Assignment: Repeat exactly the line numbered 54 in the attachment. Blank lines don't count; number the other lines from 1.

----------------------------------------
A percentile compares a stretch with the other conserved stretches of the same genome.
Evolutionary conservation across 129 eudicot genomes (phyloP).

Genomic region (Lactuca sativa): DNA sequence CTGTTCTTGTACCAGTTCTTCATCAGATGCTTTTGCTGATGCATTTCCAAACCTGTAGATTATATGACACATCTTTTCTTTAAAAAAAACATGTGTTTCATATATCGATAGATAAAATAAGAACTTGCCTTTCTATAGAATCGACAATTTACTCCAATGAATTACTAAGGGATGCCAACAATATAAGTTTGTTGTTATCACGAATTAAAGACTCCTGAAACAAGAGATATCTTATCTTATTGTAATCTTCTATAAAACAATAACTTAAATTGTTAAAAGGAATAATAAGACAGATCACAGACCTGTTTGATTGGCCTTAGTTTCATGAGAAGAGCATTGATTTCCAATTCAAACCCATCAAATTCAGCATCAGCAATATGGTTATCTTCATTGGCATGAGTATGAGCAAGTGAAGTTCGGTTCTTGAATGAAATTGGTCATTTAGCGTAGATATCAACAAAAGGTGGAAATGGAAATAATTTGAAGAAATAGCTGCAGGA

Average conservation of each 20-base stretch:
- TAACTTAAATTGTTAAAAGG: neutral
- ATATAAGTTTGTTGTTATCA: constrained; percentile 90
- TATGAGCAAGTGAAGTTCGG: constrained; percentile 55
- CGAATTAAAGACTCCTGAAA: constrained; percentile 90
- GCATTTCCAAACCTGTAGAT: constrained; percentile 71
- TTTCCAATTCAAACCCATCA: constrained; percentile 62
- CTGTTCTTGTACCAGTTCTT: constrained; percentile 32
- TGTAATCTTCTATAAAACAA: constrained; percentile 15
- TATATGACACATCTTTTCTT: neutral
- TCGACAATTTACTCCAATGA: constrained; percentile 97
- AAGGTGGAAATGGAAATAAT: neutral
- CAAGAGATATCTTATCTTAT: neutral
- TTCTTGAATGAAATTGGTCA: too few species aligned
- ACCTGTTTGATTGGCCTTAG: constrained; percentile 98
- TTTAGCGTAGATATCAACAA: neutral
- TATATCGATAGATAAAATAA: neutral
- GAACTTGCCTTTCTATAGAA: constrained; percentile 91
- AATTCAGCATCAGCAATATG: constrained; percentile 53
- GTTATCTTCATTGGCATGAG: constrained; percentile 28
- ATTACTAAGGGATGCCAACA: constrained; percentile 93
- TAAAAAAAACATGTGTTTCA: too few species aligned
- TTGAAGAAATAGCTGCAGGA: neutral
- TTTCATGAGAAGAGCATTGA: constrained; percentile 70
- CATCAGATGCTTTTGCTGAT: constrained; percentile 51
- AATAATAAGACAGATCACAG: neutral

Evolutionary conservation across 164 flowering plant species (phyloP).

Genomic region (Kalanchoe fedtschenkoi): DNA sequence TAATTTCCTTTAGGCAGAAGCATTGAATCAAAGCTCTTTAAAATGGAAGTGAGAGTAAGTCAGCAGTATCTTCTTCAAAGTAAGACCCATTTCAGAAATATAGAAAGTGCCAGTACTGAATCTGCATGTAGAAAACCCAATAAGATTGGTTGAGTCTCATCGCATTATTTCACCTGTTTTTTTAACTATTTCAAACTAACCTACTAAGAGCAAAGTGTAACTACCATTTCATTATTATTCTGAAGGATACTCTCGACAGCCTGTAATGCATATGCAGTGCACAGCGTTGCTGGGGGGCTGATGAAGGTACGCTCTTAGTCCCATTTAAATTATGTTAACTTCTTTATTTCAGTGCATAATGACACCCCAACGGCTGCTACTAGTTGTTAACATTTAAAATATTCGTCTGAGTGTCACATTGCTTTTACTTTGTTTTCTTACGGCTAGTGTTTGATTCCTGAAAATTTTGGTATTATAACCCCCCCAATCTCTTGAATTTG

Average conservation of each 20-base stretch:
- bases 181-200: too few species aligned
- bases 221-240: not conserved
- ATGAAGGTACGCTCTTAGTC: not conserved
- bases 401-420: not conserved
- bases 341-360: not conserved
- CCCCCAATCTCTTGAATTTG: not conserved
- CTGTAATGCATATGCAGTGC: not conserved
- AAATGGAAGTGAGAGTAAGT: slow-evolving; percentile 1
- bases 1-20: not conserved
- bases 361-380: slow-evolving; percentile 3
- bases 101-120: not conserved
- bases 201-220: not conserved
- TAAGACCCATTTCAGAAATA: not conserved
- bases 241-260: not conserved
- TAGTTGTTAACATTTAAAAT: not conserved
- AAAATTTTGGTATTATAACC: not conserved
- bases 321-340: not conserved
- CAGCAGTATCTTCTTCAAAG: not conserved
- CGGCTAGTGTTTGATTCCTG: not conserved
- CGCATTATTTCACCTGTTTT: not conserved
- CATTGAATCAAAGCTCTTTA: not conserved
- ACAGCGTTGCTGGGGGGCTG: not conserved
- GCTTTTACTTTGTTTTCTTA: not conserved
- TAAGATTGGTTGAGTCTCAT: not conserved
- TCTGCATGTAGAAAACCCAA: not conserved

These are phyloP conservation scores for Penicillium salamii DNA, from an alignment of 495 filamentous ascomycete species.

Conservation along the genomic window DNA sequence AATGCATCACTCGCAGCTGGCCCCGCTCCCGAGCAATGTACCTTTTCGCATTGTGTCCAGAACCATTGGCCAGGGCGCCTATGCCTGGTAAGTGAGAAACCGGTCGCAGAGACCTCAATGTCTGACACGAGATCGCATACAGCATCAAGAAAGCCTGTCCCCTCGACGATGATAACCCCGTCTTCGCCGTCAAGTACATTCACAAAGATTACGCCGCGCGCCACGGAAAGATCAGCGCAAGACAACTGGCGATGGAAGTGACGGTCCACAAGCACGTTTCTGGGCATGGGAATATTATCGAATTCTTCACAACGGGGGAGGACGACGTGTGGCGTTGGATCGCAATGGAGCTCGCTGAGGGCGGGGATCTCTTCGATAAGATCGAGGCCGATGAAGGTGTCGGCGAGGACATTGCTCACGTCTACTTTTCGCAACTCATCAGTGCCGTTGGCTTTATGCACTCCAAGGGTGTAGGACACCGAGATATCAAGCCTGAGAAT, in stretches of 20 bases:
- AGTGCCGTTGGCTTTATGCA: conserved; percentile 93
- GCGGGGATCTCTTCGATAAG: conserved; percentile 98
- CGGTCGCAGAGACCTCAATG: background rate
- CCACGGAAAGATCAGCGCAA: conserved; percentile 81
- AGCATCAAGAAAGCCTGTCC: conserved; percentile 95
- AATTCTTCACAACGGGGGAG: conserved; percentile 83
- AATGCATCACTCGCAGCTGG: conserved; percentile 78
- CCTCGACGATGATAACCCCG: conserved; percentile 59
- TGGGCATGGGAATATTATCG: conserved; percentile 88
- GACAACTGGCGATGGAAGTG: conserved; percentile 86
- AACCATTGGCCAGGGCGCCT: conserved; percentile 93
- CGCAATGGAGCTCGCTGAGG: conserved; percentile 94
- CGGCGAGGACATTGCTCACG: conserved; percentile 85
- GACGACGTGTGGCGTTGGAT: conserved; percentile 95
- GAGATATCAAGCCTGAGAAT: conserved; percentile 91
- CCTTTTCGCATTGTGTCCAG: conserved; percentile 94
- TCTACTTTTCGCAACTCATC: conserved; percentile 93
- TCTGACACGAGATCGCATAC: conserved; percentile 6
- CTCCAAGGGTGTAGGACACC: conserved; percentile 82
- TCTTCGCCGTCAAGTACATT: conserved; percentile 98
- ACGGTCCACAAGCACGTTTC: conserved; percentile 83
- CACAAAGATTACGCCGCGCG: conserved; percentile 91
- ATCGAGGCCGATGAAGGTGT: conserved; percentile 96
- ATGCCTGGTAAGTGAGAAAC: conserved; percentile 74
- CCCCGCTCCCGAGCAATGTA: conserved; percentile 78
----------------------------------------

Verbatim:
- ACAGCGTTGCTGGGGGGCTG: not conserved